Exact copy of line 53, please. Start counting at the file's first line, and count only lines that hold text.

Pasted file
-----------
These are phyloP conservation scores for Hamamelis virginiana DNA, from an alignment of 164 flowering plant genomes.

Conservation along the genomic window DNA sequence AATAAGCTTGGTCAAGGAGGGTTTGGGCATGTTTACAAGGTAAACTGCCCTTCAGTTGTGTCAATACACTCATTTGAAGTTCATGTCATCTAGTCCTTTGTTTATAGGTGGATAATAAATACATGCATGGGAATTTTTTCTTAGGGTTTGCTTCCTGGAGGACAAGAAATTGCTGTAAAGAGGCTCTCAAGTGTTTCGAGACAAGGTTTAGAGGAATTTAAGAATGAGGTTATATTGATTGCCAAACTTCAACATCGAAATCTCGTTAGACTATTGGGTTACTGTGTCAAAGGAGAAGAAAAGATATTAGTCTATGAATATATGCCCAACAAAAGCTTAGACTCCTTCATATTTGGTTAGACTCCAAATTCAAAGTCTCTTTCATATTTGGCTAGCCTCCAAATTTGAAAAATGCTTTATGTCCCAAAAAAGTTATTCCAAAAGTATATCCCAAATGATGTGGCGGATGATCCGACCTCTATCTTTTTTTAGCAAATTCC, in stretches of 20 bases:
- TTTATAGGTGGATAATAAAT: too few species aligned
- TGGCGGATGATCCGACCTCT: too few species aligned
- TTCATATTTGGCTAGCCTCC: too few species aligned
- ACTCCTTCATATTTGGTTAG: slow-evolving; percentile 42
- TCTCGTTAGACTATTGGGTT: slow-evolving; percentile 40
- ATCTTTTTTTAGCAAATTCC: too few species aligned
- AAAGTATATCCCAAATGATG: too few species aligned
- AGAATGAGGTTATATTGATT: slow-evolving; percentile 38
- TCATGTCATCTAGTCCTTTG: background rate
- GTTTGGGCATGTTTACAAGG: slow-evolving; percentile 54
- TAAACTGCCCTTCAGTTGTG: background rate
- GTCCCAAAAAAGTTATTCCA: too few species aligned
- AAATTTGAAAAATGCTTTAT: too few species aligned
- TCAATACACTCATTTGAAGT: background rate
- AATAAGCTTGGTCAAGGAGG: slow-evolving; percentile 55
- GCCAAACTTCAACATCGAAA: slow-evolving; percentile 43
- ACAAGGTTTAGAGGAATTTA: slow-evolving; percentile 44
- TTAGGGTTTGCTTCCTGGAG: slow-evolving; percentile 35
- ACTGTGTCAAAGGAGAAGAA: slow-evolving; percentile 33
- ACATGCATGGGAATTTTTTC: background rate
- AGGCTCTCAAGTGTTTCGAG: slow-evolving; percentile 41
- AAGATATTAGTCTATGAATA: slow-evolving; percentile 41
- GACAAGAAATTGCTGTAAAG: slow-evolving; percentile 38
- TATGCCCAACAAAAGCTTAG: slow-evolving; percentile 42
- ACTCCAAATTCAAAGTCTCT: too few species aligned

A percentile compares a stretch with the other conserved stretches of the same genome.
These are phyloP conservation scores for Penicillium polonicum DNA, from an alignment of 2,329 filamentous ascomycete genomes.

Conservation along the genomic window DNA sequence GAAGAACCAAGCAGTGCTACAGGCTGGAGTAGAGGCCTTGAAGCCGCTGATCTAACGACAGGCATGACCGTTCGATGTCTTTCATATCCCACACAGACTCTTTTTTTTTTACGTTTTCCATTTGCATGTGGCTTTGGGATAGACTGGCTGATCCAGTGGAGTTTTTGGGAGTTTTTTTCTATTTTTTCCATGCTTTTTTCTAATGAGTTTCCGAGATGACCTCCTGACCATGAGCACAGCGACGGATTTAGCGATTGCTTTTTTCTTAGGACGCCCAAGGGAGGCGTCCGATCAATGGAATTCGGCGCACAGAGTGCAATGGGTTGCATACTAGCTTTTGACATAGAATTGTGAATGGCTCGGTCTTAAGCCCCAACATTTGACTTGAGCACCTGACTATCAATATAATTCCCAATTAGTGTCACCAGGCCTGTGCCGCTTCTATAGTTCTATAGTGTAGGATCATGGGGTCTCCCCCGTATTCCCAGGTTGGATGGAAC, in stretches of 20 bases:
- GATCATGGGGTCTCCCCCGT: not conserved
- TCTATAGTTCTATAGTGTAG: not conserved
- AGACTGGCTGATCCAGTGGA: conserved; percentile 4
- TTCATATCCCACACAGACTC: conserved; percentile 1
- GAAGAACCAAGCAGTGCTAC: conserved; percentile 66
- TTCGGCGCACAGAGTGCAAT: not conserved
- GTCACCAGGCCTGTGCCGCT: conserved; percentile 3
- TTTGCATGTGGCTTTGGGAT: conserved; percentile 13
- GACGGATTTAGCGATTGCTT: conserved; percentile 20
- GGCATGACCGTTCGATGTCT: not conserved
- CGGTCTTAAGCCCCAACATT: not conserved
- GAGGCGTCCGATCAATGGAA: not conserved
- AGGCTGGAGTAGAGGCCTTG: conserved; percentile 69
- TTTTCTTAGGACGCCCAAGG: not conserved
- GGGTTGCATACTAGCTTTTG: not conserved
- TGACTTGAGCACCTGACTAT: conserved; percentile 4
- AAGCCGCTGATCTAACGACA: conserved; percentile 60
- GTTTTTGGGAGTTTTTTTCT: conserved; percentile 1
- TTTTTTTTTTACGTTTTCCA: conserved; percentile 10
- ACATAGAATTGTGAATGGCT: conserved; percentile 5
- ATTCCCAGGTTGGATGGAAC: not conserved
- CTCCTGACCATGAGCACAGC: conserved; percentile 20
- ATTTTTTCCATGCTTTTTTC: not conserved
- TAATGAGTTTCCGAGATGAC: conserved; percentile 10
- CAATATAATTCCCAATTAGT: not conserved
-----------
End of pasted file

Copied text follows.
- ATTTTTTCCATGCTTTTTTC: not conserved